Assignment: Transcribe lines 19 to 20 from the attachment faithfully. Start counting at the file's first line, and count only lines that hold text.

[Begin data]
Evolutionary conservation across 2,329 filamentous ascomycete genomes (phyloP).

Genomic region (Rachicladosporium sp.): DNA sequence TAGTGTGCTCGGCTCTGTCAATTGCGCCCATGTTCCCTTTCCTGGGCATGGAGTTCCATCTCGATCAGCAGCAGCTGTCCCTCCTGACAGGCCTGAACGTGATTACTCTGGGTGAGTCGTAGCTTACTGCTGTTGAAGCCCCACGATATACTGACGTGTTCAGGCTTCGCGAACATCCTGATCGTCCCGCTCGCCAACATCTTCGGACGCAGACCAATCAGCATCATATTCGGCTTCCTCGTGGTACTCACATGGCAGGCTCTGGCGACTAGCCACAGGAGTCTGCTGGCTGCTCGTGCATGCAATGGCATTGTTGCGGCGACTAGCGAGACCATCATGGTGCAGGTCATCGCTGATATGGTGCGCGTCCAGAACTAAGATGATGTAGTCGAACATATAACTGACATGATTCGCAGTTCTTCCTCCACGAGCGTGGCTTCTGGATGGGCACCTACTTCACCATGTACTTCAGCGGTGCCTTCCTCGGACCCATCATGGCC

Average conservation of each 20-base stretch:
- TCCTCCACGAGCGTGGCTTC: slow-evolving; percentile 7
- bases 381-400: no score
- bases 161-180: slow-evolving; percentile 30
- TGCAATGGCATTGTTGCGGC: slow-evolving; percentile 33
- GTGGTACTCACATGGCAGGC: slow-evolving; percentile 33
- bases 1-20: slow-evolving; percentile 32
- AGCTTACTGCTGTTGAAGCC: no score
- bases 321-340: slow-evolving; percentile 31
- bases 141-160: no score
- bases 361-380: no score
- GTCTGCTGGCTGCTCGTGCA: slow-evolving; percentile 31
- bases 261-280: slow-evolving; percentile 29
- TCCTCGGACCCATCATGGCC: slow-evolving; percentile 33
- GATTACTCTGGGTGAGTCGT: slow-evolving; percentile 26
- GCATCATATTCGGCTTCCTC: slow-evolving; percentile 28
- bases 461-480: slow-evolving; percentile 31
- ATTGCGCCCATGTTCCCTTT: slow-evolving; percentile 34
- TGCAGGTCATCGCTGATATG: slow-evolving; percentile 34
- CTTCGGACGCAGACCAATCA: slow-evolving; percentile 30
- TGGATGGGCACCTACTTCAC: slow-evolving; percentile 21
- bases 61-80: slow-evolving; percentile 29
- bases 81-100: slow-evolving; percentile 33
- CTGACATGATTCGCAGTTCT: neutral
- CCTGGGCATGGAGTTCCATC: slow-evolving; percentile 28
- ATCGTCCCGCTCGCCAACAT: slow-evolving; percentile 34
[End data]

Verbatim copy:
- bases 461-480: slow-evolving; percentile 31
- ATTGCGCCCATGTTCCCTTT: slow-evolving; percentile 34